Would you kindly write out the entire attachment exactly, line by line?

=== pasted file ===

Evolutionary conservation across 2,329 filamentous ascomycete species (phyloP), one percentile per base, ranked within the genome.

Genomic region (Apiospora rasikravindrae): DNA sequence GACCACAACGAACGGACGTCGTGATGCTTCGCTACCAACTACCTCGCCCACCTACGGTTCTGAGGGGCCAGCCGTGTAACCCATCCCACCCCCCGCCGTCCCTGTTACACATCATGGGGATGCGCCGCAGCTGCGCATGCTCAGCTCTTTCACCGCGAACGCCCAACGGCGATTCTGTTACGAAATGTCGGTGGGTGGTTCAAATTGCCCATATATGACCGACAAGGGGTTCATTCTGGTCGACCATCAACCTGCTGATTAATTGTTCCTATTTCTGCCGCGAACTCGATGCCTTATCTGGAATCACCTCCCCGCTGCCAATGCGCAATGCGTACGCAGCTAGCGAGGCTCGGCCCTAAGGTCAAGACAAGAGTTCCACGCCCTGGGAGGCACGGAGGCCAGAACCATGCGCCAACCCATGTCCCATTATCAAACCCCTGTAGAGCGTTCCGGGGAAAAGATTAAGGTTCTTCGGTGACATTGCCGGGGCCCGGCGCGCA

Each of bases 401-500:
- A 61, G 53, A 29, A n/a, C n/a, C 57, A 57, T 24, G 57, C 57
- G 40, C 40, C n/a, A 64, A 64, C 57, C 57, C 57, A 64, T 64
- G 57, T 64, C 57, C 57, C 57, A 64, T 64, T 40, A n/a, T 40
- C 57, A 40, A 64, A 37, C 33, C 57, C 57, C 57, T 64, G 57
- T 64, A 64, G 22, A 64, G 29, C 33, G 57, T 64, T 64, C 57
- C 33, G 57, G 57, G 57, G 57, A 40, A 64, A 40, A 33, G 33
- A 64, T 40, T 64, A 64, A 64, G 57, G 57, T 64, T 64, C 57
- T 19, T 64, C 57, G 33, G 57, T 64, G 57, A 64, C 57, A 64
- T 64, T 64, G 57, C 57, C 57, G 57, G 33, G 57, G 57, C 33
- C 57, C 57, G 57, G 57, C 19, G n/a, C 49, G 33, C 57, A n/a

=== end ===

Evolutionary conservation across 2,329 filamentous ascomycete species (phyloP), one percentile per base, ranked within the genome.

Genomic region (Apiospora rasikravindrae): DNA sequence GACCACAACGAACGGACGTCGTGATGCTTCGCTACCAACTACCTCGCCCACCTACGGTTCTGAGGGGCCAGCCGTGTAACCCATCCCACCCCCCGCCGTCCCTGTTACACATCATGGGGATGCGCCGCAGCTGCGCATGCTCAGCTCTTTCACCGCGAACGCCCAACGGCGATTCTGTTACGAAATGTCGGTGGGTGGTTCAAATTGCCCATATATGACCGACAAGGGGTTCATTCTGGTCGACCATCAACCTGCTGATTAATTGTTCCTATTTCTGCCGCGAACTCGATGCCTTATCTGGAATCACCTCCCCGCTGCCAATGCGCAATGCGTACGCAGCTAGCGAGGCTCGGCCCTAAGGTCAAGACAAGAGTTCCACGCCCTGGGAGGCACGGAGGCCAGAACCATGCGCCAACCCATGTCCCATTATCAAACCCCTGTAGAGCGTTCCGGGGAAAAGATTAAGGTTCTTCGGTGACATTGCCGGGGCCCGGCGCGCA

Each of bases 401-500:
- A 61, G 53, A 29, A n/a, C n/a, C 57, A 57, T 24, G 57, C 57
- G 40, C 40, C n/a, A 64, A 64, C 57, C 57, C 57, A 64, T 64
- G 57, T 64, C 57, C 57, C 57, A 64, T 64, T 40, A n/a, T 40
- C 57, A 40, A 64, A 37, C 33, C 57, C 57, C 57, T 64, G 57
- T 64, A 64, G 22, A 64, G 29, C 33, G 57, T 64, T 64, C 57
- C 33, G 57, G 57, G 57, G 57, A 40, A 64, A 40, A 33, G 33
- A 64, T 40, T 64, A 64, A 64, G 57, G 57, T 64, T 64, C 57
- T 19, T 64, C 57, G 33, G 57, T 64, G 57, A 64, C 57, A 64
- T 64, T 64, G 57, C 57, C 57, G 57, G 33, G 57, G 57, C 33
- C 57, C 57, G 57, G 57, C 19, G n/a, C 49, G 33, C 57, A n/a